[This is my second post on the non-rhotic accent once spoken by the Northeastern US Elite. My first post on the subject, about Eleanor Roosevelt’s accent, can be found here.
West Chester is an town in Eastern Pennsylvania with a beautiful mix of Georgian, Victorian and Edwardian architecture. One of its most famous native sons is Samuel Barber, renowned for his Adagio for Strings. (You’d recognize his Adagio as the sad music from Platoon, the 9/11 Memorial, and The Elephant Man). Curious about Barber’s life story, I located a series of 1949 interviews with him on NPR’s website.
You get a particularly good sense of how Barber spoke in this interview. His accent does not, to say the least, resemble contemporary Philadelphia English. Entirely non-rhotic, with the TRAP-BATH split throughout, this is clearly “non-local” speech. Barber has some relatives from Boston, which might offer a partial explanation, but keep in mind he spent his entire childhood and adolescence in the Philadelphia area.
Located 17 miles west of the City of Brotherly Love, West Chester is in an area that generations ago was a major branch of the Northeastern US elite (America’s “aristocracy sans monarch,” if you will). So it’s possible Barber’s lect is an example of the RP-like accent once heard in parts of the affluent East Coast (and in some cases beyond).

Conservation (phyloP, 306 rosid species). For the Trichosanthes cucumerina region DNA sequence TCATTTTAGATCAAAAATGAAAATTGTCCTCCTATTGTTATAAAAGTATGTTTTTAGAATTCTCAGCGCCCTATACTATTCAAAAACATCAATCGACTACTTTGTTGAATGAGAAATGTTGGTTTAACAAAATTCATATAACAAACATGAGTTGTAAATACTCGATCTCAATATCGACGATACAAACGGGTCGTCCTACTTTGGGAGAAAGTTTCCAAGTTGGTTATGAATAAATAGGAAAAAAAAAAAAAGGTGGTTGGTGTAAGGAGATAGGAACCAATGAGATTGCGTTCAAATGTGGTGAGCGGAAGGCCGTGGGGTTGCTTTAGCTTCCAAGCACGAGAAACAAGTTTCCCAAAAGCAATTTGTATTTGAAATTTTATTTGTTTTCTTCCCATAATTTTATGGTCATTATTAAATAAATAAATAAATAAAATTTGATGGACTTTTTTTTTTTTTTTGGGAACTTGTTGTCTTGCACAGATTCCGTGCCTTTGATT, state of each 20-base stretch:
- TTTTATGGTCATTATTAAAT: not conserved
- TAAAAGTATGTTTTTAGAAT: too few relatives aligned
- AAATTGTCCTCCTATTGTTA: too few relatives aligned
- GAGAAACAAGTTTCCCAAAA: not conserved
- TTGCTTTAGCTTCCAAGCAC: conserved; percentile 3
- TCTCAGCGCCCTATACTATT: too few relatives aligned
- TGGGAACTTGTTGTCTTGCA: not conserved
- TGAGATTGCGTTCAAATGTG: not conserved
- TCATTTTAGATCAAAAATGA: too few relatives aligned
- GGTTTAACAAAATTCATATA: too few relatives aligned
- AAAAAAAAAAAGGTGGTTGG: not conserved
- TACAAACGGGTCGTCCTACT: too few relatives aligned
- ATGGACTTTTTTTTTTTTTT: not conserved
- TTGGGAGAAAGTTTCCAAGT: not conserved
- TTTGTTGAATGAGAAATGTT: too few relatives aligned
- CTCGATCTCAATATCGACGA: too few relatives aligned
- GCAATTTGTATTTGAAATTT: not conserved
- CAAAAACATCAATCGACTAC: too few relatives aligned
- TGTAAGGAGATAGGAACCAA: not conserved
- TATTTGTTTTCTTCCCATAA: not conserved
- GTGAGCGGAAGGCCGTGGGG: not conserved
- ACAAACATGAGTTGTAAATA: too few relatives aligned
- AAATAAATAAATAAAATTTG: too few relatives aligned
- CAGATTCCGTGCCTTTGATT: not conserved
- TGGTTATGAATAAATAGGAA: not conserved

But even so, Barber’s accent was probably atypical. For instance, contrast Barber with this video of another West Chester native, General Smedley Butler. Butler was born nearly three decades before Barber, was from a comparable upper-class background and yet spoke with an accent close to contemporary General American English.
This is perhaps another reason why this type of “American Queen’s English” never caught on as widely as its British counterpart; it was too inconsistent. If you grew up in a wealthy household in England in the Edwardian era and attended elite schools, it is very likely you would speak with a predictable accent.
But clearly, there are wealthy young men from West Chester who didn’t speak like Barber, just as there were no doubt wealthy young men from St. Louis who didn’t speak like T.S. Eliot*, and wealthy young women from Hartford who didn’t sound like Katherine Hepburn.
I can’t dismiss the idea that Barber’s accent was perhaps affect. But it nevertheless suggests the remnants of a linguistic trend that might have taken root had demographics and history gone in a different direction.
*Eliot came from a prestigious New England family, so it’s hardly surprising he didn’t talk like a Midwesterner.